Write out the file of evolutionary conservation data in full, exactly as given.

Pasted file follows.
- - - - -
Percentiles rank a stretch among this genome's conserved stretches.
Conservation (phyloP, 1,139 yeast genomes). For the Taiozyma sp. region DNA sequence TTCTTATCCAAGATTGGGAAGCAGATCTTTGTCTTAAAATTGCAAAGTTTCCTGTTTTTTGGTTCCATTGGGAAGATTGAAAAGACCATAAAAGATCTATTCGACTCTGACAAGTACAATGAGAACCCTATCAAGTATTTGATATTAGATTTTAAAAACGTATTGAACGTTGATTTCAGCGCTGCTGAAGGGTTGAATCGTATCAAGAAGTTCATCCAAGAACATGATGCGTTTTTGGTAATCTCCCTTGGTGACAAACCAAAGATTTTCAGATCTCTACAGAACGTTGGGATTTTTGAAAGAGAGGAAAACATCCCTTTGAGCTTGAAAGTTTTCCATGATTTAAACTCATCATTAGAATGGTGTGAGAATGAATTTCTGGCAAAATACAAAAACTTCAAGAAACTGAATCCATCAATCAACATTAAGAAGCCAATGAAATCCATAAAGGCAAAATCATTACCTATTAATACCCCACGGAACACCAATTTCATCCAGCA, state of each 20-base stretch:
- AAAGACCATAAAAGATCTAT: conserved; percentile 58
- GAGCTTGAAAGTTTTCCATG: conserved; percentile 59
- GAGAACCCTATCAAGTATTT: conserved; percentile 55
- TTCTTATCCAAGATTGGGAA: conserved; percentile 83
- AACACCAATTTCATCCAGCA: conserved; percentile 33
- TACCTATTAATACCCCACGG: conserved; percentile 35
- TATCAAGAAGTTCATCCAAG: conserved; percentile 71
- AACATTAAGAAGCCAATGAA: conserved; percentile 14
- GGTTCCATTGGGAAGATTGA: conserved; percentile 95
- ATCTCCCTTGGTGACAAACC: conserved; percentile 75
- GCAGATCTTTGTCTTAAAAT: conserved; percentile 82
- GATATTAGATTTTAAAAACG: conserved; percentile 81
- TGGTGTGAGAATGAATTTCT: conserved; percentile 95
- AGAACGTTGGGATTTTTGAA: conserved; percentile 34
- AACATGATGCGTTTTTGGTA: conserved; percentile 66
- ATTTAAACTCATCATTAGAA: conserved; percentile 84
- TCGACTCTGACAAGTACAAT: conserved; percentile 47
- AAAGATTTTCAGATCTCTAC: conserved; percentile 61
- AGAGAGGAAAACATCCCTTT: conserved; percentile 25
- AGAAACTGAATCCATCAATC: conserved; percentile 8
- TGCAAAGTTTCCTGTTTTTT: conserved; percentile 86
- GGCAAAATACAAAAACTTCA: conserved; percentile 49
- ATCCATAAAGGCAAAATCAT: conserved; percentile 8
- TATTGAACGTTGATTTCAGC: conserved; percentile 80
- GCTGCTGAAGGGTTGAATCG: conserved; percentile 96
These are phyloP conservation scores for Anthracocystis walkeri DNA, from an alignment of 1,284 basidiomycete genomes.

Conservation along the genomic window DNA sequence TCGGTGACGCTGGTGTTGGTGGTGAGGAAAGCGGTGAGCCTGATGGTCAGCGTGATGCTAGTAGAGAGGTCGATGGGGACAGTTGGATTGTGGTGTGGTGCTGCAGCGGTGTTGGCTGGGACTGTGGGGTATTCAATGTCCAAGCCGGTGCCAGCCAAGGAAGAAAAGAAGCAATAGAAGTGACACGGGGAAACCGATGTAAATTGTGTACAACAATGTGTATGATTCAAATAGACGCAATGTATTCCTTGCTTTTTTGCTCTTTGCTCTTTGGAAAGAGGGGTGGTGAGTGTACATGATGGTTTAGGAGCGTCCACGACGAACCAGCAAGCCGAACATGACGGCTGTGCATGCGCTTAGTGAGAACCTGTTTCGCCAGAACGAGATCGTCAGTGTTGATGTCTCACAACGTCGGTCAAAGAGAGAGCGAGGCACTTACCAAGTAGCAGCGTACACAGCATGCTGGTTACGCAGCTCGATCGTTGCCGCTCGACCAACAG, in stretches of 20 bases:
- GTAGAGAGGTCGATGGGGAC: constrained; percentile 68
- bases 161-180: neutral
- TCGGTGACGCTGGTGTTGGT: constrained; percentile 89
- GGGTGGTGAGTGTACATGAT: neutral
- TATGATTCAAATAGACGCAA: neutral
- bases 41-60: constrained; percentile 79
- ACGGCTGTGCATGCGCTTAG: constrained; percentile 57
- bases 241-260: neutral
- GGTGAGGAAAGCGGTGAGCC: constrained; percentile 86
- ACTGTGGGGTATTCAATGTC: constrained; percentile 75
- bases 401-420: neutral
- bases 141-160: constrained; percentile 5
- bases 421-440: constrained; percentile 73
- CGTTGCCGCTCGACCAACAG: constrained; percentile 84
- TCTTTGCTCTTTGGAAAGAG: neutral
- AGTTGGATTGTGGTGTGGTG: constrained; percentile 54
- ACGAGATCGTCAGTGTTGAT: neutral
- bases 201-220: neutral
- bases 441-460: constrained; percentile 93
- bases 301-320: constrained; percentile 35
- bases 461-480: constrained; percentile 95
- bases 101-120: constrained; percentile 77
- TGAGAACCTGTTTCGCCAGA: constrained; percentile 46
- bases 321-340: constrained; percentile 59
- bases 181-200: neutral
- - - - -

Percentiles rank a stretch among this genome's conserved stretches.
Conservation (phyloP, 1,139 yeast genomes). For the Taiozyma sp. region DNA sequence TTCTTATCCAAGATTGGGAAGCAGATCTTTGTCTTAAAATTGCAAAGTTTCCTGTTTTTTGGTTCCATTGGGAAGATTGAAAAGACCATAAAAGATCTATTCGACTCTGACAAGTACAATGAGAACCCTATCAAGTATTTGATATTAGATTTTAAAAACGTATTGAACGTTGATTTCAGCGCTGCTGAAGGGTTGAATCGTATCAAGAAGTTCATCCAAGAACATGATGCGTTTTTGGTAATCTCCCTTGGTGACAAACCAAAGATTTTCAGATCTCTACAGAACGTTGGGATTTTTGAAAGAGAGGAAAACATCCCTTTGAGCTTGAAAGTTTTCCATGATTTAAACTCATCATTAGAATGGTGTGAGAATGAATTTCTGGCAAAATACAAAAACTTCAAGAAACTGAATCCATCAATCAACATTAAGAAGCCAATGAAATCCATAAAGGCAAAATCATTACCTATTAATACCCCACGGAACACCAATTTCATCCAGCA, state of each 20-base stretch:
- AAAGACCATAAAAGATCTAT: conserved; percentile 58
- GAGCTTGAAAGTTTTCCATG: conserved; percentile 59
- GAGAACCCTATCAAGTATTT: conserved; percentile 55
- TTCTTATCCAAGATTGGGAA: conserved; percentile 83
- AACACCAATTTCATCCAGCA: conserved; percentile 33
- TACCTATTAATACCCCACGG: conserved; percentile 35
- TATCAAGAAGTTCATCCAAG: conserved; percentile 71
- AACATTAAGAAGCCAATGAA: conserved; percentile 14
- GGTTCCATTGGGAAGATTGA: conserved; percentile 95
- ATCTCCCTTGGTGACAAACC: conserved; percentile 75
- GCAGATCTTTGTCTTAAAAT: conserved; percentile 82
- GATATTAGATTTTAAAAACG: conserved; percentile 81
- TGGTGTGAGAATGAATTTCT: conserved; percentile 95
- AGAACGTTGGGATTTTTGAA: conserved; percentile 34
- AACATGATGCGTTTTTGGTA: conserved; percentile 66
- ATTTAAACTCATCATTAGAA: conserved; percentile 84
- TCGACTCTGACAAGTACAAT: conserved; percentile 47
- AAAGATTTTCAGATCTCTAC: conserved; percentile 61
- AGAGAGGAAAACATCCCTTT: conserved; percentile 25
- AGAAACTGAATCCATCAATC: conserved; percentile 8
- TGCAAAGTTTCCTGTTTTTT: conserved; percentile 86
- GGCAAAATACAAAAACTTCA: conserved; percentile 49
- ATCCATAAAGGCAAAATCAT: conserved; percentile 8
- TATTGAACGTTGATTTCAGC: conserved; percentile 80
- GCTGCTGAAGGGTTGAATCG: conserved; percentile 96
These are phyloP conservation scores for Anthracocystis walkeri DNA, from an alignment of 1,284 basidiomycete genomes.

Conservation along the genomic window DNA sequence TCGGTGACGCTGGTGTTGGTGGTGAGGAAAGCGGTGAGCCTGATGGTCAGCGTGATGCTAGTAGAGAGGTCGATGGGGACAGTTGGATTGTGGTGTGGTGCTGCAGCGGTGTTGGCTGGGACTGTGGGGTATTCAATGTCCAAGCCGGTGCCAGCCAAGGAAGAAAAGAAGCAATAGAAGTGACACGGGGAAACCGATGTAAATTGTGTACAACAATGTGTATGATTCAAATAGACGCAATGTATTCCTTGCTTTTTTGCTCTTTGCTCTTTGGAAAGAGGGGTGGTGAGTGTACATGATGGTTTAGGAGCGTCCACGACGAACCAGCAAGCCGAACATGACGGCTGTGCATGCGCTTAGTGAGAACCTGTTTCGCCAGAACGAGATCGTCAGTGTTGATGTCTCACAACGTCGGTCAAAGAGAGAGCGAGGCACTTACCAAGTAGCAGCGTACACAGCATGCTGGTTACGCAGCTCGATCGTTGCCGCTCGACCAACAG, in stretches of 20 bases:
- GTAGAGAGGTCGATGGGGAC: constrained; percentile 68
- bases 161-180: neutral
- TCGGTGACGCTGGTGTTGGT: constrained; percentile 89
- GGGTGGTGAGTGTACATGAT: neutral
- TATGATTCAAATAGACGCAA: neutral
- bases 41-60: constrained; percentile 79
- ACGGCTGTGCATGCGCTTAG: constrained; percentile 57
- bases 241-260: neutral
- GGTGAGGAAAGCGGTGAGCC: constrained; percentile 86
- ACTGTGGGGTATTCAATGTC: constrained; percentile 75
- bases 401-420: neutral
- bases 141-160: constrained; percentile 5
- bases 421-440: constrained; percentile 73
- CGTTGCCGCTCGACCAACAG: constrained; percentile 84
- TCTTTGCTCTTTGGAAAGAG: neutral
- AGTTGGATTGTGGTGTGGTG: constrained; percentile 54
- ACGAGATCGTCAGTGTTGAT: neutral
- bases 201-220: neutral
- bases 441-460: constrained; percentile 93
- bases 301-320: constrained; percentile 35
- bases 461-480: constrained; percentile 95
- bases 101-120: constrained; percentile 77
- TGAGAACCTGTTTCGCCAGA: constrained; percentile 46
- bases 321-340: constrained; percentile 59
- bases 181-200: neutral